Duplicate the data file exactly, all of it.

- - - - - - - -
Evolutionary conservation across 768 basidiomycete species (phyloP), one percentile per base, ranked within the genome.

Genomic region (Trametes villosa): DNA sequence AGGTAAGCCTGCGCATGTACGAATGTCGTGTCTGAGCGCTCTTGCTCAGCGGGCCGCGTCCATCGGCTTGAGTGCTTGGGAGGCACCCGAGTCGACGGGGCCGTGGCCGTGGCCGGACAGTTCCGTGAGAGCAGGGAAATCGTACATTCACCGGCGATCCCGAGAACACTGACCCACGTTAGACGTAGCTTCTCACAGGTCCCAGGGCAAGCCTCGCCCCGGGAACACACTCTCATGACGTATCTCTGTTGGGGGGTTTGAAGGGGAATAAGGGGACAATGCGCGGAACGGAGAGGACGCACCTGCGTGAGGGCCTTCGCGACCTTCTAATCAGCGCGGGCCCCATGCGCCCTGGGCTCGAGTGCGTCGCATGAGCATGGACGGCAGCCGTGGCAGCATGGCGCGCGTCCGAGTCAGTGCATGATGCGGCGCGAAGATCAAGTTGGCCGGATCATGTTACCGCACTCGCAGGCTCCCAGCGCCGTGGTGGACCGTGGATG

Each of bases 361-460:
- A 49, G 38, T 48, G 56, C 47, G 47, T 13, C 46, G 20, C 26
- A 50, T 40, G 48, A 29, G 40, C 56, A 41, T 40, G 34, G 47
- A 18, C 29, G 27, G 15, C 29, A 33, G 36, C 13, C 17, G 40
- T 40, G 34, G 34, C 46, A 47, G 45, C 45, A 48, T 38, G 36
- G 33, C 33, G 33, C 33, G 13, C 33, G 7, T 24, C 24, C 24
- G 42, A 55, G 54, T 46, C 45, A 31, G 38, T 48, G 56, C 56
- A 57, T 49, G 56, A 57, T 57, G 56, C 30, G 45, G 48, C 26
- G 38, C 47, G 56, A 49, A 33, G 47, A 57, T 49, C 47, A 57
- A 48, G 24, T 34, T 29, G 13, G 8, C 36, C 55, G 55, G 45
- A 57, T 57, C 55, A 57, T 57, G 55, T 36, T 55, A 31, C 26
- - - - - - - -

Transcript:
Evolutionary conservation across 768 basidiomycete species (phyloP), one percentile per base, ranked within the genome.

Genomic region (Trametes villosa): DNA sequence AGGTAAGCCTGCGCATGTACGAATGTCGTGTCTGAGCGCTCTTGCTCAGCGGGCCGCGTCCATCGGCTTGAGTGCTTGGGAGGCACCCGAGTCGACGGGGCCGTGGCCGTGGCCGGACAGTTCCGTGAGAGCAGGGAAATCGTACATTCACCGGCGATCCCGAGAACACTGACCCACGTTAGACGTAGCTTCTCACAGGTCCCAGGGCAAGCCTCGCCCCGGGAACACACTCTCATGACGTATCTCTGTTGGGGGGTTTGAAGGGGAATAAGGGGACAATGCGCGGAACGGAGAGGACGCACCTGCGTGAGGGCCTTCGCGACCTTCTAATCAGCGCGGGCCCCATGCGCCCTGGGCTCGAGTGCGTCGCATGAGCATGGACGGCAGCCGTGGCAGCATGGCGCGCGTCCGAGTCAGTGCATGATGCGGCGCGAAGATCAAGTTGGCCGGATCATGTTACCGCACTCGCAGGCTCCCAGCGCCGTGGTGGACCGTGGATG

Each of bases 361-460:
- A 49, G 38, T 48, G 56, C 47, G 47, T 13, C 46, G 20, C 26
- A 50, T 40, G 48, A 29, G 40, C 56, A 41, T 40, G 34, G 47
- A 18, C 29, G 27, G 15, C 29, A 33, G 36, C 13, C 17, G 40
- T 40, G 34, G 34, C 46, A 47, G 45, C 45, A 48, T 38, G 36
- G 33, C 33, G 33, C 33, G 13, C 33, G 7, T 24, C 24, C 24
- G 42, A 55, G 54, T 46, C 45, A 31, G 38, T 48, G 56, C 56
- A 57, T 49, G 56, A 57, T 57, G 56, C 30, G 45, G 48, C 26
- G 38, C 47, G 56, A 49, A 33, G 47, A 57, T 49, C 47, A 57
- A 48, G 24, T 34, T 29, G 13, G 8, C 36, C 55, G 55, G 45
- A 57, T 57, C 55, A 57, T 57, G 55, T 36, T 55, A 31, C 26